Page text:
Saturday, April 22, 2006

A cool ad.

Zavijava · dawning
avoidy i · ajaja march
iv'ry cami · odd
mansion · twinkling
and dismal · onward
again · marsh ovoid

toff · lilac idiom
ryotwar siliqua · walking
sjombak bark · ajar
rancid · umgang
galliwasp · crisp act
which links · uvula

brownout · jyotishi
occults bark · ambush pilliwinks
follow · adorning
idiot · amps
galloping · insult
ascian · kill hollow

Friday, April 21, 2006

Dark morning drink run. Driving without radio. All pass my car. Sprinkling. Taillights glow as Mars in this troublous light.

worn tools · crystal angst
story · cold
soft · slowing
as acrid · crucifix cyst

as stony · wallop
flowing · fault
snark · against
as stark · as it looms crystal

Scifi bards.

Thursday, April 20, 2006

Worn days, pain in my arm to stay. Sky so full of falling, though halcyon. Factory busy. Cars churn. Sold and sold again to distant lords.

a tart month · martyr
by · martyr

warm · morning
slow moving · clockwork martyr

that dark cloud · afar
which · martyr

bard · Grinchus
at this drab · war no martyr

Wednesday, April 19, 2006

Tagging God-3mp*ror Bush. (via M*tafilt*r)

"An Open Letter:

Estos palabras de mi corazon son para mis mijas y mijos,

These word from my heart are for my daughters and sons, of all races, all countries of origin, all socio-economic groups, and all cities in all states who protested the new laws about illegal immigration,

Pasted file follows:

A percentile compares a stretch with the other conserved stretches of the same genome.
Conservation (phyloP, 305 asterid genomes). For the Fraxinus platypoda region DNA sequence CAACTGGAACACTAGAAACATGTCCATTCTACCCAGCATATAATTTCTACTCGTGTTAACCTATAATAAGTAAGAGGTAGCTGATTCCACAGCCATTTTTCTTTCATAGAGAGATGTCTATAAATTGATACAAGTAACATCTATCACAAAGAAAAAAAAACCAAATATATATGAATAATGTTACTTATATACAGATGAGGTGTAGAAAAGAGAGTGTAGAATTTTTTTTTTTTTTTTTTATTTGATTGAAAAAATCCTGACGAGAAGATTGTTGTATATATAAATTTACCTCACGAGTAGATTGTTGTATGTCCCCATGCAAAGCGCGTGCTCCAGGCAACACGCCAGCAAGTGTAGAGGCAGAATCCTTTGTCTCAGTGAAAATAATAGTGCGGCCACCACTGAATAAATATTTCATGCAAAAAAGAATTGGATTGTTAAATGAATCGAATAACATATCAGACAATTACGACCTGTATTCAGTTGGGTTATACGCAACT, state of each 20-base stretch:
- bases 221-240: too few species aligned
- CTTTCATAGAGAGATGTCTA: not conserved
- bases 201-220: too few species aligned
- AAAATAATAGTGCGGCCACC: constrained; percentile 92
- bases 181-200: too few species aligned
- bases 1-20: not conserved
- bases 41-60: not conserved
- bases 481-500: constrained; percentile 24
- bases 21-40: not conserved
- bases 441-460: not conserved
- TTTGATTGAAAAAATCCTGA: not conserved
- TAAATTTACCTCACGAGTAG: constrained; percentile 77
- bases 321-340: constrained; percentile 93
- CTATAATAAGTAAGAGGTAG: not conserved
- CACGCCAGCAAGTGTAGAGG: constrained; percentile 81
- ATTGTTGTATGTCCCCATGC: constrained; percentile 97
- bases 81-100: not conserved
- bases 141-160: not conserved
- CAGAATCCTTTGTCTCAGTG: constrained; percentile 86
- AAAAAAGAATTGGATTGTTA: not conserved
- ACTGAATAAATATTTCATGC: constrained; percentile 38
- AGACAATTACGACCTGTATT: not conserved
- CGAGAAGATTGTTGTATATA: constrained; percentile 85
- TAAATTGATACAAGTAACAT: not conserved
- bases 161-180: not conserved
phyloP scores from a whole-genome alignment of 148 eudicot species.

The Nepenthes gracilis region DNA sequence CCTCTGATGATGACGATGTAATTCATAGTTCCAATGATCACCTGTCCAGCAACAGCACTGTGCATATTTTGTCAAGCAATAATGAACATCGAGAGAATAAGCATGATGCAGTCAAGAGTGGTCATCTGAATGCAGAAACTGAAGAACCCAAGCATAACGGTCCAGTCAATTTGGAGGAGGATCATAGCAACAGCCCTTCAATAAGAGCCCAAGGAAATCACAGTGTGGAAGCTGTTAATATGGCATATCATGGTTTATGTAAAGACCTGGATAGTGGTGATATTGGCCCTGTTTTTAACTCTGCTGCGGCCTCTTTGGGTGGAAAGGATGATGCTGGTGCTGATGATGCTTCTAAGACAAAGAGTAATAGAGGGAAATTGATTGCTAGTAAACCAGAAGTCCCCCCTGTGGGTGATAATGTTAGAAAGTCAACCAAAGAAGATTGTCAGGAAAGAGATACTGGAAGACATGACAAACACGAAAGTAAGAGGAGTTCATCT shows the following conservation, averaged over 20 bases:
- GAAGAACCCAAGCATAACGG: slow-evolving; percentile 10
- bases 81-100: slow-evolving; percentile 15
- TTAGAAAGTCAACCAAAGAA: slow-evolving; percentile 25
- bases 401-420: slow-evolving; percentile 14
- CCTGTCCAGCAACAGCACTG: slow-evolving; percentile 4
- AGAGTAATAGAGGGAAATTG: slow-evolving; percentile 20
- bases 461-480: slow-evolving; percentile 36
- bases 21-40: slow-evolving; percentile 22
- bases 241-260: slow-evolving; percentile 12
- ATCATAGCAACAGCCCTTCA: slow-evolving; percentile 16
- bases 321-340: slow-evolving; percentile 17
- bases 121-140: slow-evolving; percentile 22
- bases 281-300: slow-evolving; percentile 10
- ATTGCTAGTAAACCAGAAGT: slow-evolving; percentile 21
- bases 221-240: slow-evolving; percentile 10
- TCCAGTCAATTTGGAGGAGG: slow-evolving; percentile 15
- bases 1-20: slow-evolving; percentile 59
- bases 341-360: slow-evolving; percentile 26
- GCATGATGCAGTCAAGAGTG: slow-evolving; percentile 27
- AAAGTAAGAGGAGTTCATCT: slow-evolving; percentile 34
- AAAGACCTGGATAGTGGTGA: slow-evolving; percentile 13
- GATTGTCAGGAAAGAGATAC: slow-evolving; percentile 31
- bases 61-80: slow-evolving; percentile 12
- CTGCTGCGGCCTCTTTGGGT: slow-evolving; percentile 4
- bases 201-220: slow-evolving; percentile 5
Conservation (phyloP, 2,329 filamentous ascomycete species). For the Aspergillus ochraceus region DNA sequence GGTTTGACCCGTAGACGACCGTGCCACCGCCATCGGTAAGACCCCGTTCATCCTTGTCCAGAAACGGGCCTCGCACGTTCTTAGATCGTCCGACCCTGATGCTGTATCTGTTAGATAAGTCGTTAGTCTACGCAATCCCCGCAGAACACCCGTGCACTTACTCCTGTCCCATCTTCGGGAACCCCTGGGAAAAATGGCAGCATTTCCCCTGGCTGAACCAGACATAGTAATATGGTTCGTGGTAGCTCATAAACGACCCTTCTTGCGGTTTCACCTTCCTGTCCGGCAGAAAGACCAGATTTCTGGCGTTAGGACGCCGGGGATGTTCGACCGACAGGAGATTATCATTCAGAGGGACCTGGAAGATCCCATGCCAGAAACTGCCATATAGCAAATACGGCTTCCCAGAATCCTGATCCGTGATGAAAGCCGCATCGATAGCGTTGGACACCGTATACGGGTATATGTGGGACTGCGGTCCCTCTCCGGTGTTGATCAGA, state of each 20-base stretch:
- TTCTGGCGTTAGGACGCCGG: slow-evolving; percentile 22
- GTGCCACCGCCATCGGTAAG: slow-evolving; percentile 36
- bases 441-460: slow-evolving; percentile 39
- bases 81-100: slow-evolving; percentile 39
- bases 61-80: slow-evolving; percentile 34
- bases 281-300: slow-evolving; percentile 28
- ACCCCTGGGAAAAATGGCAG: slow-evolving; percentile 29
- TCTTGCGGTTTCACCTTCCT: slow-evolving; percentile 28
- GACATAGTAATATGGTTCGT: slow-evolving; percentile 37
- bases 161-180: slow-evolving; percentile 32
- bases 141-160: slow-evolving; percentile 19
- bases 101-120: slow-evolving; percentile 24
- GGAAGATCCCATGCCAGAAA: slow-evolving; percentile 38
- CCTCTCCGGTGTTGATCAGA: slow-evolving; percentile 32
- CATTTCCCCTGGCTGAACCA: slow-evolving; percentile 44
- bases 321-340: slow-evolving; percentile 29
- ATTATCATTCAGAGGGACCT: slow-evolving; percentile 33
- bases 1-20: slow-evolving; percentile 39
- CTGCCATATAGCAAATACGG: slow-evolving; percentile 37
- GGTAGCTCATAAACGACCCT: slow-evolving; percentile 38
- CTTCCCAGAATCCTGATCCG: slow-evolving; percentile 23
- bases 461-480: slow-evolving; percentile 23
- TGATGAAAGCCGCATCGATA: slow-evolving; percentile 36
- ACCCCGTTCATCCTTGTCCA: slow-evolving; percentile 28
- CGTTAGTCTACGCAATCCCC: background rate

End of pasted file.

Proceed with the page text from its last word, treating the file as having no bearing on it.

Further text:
I am so proud of you. In your youthful enthusiasm, idealism and courage, you did what “We The People” have forgotten how to do. Like the forefathers of our forefathers, you protested.

By the thousands, in high spirits with endless possibilities shining in your eyes, you made the pilgrimage to City Hall. You know that this country is the land of milk and honey, the place where dreams come true. Your parents brought you here, mostly at great risk to themselves, knowing that if you are born in this country , if you are willing to work hard enough can make a good lives for yourselves. As soon as you were old enough to understand they told you, “Get an education in this country, my love, and the future can belong to you.”

Your parents have worked hard ever since they entered this country. They have done whatever they had to to keep you healthy, fed and in school. Sometimes that means you don’t see them often; sometimes that means you have to grow up too fast and do the things they would do if they only had more time at home.